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‘Growing Pains’ Review

Growing Pains

Being able to alter your size in a 2D platformer is nothing new (Super Mario Bros. anyone?), but Growing Pains pulls off this particular feat, in a way so that it still feels fresh. Fresh and challenging. Oh so very challenging. With finite lives and a constant growth spurt, you’ll be facing not only environmental hazards, but the clock as well!

Like most other genre entries, everything starts out simple enough with colorful, relaxing levels, in which collecting rainbow pillars (for lack of a better term) is mostly a matter of timing your jumps. But it’s not long until you’ll be dodging all kinds of stuff, from deadly pits to spike balls and oddities like moving spike balls. Suffice to say, this one’s not for the casual crowd, as much as for those who enjoy challenging themselves and/or speedrunners.

Not that those of lesser skill/patience should ignore it however, for with three difficulty levels, each of which adds more hazards to the level, most should be able to jump right in and at least finish bronze. But as far as silver – and especially gold – are concerned… no. This is where my remark about speedrunners come into play. Even the first level on gold (highest difficulty) is nuts, and while those nine lives may seem like a lot, believe me, they really aren’t.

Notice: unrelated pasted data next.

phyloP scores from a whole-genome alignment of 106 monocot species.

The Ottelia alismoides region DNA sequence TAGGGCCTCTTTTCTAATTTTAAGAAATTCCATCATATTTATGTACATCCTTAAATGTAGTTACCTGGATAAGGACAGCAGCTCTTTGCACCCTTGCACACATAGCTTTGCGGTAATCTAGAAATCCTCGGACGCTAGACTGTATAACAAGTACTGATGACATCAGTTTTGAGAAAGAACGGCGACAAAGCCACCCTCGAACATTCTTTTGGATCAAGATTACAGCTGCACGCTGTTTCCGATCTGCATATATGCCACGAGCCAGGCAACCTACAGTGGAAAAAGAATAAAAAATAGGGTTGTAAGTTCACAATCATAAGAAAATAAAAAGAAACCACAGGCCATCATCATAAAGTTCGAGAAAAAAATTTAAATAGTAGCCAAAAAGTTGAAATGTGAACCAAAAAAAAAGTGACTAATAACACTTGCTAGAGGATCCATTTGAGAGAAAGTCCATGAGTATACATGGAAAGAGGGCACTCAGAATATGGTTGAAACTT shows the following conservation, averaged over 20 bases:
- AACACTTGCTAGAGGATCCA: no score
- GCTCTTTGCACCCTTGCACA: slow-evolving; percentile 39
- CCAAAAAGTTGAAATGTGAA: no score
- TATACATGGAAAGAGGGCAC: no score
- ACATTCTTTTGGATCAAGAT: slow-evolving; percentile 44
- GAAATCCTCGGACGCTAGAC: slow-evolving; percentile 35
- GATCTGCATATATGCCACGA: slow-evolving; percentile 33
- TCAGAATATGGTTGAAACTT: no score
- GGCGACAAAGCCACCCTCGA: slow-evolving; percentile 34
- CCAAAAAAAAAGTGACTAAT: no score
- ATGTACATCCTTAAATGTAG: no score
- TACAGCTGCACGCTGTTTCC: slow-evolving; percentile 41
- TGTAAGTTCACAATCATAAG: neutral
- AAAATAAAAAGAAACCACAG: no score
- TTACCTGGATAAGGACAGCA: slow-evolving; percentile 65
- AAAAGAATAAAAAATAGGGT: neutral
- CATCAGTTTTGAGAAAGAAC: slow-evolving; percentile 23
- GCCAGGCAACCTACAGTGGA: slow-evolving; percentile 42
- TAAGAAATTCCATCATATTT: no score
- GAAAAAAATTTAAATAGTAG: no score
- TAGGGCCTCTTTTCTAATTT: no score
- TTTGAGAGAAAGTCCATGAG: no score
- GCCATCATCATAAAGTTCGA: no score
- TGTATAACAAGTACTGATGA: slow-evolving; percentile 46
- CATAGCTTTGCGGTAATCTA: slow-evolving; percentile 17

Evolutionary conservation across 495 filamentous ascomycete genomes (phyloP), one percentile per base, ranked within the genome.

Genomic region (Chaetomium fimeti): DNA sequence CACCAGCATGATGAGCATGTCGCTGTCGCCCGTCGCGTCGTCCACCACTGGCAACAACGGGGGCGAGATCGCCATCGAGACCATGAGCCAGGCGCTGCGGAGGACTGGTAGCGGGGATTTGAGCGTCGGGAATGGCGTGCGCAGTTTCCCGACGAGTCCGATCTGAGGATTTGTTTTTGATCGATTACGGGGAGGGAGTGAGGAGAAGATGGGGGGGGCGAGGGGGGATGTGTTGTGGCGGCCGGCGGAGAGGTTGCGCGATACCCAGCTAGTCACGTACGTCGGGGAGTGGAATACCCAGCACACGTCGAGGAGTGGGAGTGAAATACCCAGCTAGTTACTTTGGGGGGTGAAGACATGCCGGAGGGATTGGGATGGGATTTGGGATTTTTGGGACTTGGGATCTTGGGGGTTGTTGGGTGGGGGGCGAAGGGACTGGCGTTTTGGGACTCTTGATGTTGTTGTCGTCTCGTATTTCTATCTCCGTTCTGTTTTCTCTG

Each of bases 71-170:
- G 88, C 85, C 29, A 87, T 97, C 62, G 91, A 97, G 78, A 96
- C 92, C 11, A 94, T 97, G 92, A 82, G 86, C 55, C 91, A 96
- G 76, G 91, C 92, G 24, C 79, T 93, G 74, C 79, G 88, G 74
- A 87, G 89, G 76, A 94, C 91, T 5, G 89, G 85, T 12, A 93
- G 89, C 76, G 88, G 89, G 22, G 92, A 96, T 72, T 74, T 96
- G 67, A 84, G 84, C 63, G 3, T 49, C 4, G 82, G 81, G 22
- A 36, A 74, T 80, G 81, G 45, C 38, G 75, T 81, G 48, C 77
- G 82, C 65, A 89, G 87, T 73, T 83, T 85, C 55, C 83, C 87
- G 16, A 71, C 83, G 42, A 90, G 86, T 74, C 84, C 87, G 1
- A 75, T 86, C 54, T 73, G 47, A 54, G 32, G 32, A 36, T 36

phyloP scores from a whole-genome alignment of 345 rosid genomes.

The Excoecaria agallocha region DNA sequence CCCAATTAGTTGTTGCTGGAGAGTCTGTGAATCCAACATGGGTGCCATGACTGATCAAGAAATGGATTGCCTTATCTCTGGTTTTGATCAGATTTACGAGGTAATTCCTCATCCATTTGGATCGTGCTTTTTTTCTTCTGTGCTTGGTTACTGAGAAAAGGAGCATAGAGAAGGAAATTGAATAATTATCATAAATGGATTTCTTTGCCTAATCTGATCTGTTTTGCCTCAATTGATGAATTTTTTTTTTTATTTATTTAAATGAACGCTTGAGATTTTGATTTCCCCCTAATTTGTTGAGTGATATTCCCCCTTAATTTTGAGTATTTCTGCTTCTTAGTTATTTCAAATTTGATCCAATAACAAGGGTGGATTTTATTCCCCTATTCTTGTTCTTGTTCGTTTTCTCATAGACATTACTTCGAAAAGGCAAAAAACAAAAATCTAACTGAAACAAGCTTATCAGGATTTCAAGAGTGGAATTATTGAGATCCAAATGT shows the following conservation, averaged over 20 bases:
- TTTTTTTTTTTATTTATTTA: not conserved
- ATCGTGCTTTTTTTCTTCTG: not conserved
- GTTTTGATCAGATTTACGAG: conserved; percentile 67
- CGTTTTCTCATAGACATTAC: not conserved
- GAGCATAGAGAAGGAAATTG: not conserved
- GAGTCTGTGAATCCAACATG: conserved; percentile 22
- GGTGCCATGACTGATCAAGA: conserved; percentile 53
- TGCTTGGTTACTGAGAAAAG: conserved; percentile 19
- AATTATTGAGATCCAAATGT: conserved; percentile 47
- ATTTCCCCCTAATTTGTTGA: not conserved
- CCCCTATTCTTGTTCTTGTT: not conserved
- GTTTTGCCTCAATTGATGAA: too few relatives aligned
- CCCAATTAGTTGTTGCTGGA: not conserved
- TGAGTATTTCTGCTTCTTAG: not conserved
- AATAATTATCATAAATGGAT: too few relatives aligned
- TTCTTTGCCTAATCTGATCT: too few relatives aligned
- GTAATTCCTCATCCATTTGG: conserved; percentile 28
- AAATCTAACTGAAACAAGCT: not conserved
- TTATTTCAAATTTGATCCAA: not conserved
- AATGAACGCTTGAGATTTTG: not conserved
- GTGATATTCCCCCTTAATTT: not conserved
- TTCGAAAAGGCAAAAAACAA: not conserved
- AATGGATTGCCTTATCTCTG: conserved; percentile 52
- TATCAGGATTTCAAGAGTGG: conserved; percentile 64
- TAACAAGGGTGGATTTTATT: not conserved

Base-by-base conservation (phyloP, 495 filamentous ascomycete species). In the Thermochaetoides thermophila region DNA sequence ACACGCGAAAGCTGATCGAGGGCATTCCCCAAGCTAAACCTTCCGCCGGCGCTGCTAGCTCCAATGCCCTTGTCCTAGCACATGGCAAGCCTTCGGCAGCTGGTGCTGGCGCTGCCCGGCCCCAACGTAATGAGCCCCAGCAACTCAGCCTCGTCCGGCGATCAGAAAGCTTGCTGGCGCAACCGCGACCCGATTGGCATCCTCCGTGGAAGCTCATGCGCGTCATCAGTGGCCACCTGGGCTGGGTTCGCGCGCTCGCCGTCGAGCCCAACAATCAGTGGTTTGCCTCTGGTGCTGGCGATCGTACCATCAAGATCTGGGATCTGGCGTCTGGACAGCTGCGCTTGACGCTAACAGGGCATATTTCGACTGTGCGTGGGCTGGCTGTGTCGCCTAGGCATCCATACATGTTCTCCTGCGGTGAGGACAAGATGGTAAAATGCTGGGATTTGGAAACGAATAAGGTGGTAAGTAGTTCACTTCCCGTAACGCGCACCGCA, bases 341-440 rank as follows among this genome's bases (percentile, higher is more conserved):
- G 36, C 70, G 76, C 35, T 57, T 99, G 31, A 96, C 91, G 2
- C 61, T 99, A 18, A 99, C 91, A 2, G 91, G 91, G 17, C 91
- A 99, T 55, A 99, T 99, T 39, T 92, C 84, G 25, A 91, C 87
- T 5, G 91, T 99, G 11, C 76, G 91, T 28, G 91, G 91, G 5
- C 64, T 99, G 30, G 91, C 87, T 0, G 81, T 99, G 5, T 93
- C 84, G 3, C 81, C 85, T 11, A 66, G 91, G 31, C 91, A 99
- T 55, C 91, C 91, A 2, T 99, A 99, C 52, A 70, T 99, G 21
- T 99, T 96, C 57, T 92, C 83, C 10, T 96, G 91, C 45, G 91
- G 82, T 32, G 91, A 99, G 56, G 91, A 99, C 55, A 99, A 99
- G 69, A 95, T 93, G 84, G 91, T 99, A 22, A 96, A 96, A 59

Growing Pains

Fortunately, controlling the furball-ish protagonist isn’t overly complex though, and while its movements could arguably be smoother, there’s no input lag or other faults to blame upon dying. That said, the ‘bounce’ mechanic might take some getting used to: upon landing, the second the character blinks red, you’ll be able to jump again, going even higher! Practicing this move is a good idea, as it’ll make the later levels easier, and faster to boot. On top of that, you’re able to slowly slide down walls and pull off crazy wall jumps, both of which are quite useful in reaching those shiny rainbow pillars.

But while being able to bounce around is fun and all, you do have to be quick about it. Each level is divided into sections, the exit marked by a checkered flag, accessible only after grabbing every last rainbow pillar. Easy enough? Well yeah, except, the longer you spend in the same area, the more your size will increase, to the point where, well, let’s just say it ain’t pretty. Could just apply some shrinkage, although like your lives, this stuff is also in limited supply.

All in all, I’d say that while Growing Pains is not for everyone, the growth mechanic, three wildly varied difficulty settings, online leaderboards, solid controls and simple visuals do make for a complete and fun package. I’m generally terrible at these ‘brutally challenging platformers’, yet bronze was cleared with little frustration, so… how hard can it be? Needless to say, silver and gold are way out of my league, but if you enjoy precision platformers that’ll really test your skills, chances are you’ll like this one.

Growing Pains is available for Windows from Steam, priced at $4.99 and without DRM.

Growing Pains Trailer (May 2014)